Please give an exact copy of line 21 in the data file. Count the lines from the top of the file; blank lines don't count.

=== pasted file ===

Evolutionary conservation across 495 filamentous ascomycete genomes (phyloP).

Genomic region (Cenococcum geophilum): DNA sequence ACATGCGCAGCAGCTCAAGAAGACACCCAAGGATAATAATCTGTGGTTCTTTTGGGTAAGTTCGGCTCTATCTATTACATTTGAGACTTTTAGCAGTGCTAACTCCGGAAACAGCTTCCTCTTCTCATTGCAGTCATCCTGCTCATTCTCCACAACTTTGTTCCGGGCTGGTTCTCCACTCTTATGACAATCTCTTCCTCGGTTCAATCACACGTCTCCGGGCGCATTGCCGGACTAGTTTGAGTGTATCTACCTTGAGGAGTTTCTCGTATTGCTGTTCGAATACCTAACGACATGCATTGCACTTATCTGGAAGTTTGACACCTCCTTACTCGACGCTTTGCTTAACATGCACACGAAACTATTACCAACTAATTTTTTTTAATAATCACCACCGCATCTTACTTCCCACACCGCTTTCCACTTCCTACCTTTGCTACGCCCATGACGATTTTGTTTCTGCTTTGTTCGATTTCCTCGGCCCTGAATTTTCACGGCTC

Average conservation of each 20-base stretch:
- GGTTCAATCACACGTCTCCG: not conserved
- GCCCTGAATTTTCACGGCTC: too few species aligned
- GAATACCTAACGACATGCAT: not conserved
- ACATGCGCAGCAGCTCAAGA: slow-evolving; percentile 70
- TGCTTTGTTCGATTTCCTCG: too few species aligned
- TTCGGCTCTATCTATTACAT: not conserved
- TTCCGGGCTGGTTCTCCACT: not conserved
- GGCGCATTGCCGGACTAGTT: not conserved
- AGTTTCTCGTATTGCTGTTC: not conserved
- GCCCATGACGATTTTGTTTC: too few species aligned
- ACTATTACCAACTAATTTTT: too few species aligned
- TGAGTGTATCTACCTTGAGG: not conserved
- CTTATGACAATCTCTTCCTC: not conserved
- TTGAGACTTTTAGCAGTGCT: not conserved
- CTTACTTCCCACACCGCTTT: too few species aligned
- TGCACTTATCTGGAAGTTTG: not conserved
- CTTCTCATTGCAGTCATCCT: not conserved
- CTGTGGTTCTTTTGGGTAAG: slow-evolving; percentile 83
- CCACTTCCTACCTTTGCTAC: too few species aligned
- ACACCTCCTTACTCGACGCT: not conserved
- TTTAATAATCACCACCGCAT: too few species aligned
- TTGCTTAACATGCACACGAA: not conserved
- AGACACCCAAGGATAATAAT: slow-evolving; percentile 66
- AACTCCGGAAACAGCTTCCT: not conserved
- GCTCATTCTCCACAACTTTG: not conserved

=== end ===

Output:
- CTGTGGTTCTTTTGGGTAAG: slow-evolving; percentile 83